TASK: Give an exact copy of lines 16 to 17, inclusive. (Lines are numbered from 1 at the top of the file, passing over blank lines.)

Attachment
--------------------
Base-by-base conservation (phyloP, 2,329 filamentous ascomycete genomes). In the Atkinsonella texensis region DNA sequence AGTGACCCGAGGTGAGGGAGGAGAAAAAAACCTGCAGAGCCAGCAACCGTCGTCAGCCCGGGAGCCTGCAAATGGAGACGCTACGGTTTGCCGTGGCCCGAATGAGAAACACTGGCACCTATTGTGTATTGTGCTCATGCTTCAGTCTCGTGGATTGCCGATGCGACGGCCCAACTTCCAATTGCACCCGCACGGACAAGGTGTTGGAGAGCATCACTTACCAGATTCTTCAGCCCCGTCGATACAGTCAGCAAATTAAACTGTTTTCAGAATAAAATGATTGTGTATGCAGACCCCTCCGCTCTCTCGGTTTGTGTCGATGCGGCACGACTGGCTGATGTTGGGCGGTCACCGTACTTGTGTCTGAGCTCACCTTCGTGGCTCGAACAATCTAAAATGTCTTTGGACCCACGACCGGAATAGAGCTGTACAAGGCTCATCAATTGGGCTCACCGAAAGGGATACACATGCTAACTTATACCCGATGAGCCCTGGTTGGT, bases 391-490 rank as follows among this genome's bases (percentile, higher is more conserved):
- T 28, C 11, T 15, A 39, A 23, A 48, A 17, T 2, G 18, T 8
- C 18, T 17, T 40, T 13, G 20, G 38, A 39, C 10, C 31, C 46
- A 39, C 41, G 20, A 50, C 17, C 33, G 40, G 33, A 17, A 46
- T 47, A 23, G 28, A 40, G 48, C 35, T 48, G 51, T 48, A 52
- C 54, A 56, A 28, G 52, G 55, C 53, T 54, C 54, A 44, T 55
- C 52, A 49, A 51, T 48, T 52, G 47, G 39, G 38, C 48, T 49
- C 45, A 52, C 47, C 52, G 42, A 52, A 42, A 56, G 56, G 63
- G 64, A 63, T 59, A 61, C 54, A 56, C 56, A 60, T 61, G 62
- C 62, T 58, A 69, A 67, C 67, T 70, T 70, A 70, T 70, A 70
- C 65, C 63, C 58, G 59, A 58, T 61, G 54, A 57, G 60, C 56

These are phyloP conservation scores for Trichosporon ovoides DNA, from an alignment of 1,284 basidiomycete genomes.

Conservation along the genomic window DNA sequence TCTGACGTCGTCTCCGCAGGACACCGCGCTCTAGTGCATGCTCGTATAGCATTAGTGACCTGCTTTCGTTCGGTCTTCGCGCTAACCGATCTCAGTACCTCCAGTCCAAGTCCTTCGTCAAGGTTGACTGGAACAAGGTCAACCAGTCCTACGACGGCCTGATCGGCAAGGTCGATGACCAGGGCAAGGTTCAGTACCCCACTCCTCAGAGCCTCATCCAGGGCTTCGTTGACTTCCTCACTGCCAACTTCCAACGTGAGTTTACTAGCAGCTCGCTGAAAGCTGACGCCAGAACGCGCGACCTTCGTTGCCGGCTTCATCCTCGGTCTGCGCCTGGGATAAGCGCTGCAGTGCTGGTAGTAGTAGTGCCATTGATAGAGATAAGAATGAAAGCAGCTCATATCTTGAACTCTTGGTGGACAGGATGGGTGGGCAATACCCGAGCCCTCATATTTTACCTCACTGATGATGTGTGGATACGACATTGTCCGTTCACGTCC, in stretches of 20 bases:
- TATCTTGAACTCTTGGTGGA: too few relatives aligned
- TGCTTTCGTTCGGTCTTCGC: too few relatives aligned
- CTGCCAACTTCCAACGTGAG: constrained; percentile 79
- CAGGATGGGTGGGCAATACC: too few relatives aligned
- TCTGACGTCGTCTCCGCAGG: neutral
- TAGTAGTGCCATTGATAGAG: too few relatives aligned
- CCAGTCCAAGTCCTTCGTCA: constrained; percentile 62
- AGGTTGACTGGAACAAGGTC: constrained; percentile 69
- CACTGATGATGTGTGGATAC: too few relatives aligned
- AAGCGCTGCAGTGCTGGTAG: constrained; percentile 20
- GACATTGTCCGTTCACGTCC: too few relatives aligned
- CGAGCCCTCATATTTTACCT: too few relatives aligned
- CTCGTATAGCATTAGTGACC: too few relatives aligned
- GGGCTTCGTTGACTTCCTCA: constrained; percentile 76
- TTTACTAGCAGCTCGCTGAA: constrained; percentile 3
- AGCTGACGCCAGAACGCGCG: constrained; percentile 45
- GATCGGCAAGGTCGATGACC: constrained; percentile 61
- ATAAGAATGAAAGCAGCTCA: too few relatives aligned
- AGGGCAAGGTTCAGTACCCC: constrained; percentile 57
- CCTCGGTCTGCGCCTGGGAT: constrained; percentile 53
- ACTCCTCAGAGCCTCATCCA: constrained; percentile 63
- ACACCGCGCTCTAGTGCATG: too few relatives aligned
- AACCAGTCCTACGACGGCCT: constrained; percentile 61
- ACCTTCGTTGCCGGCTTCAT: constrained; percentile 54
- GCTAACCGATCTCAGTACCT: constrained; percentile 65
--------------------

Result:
- CTGCCAACTTCCAACGTGAG: constrained; percentile 79
- CAGGATGGGTGGGCAATACC: too few relatives aligned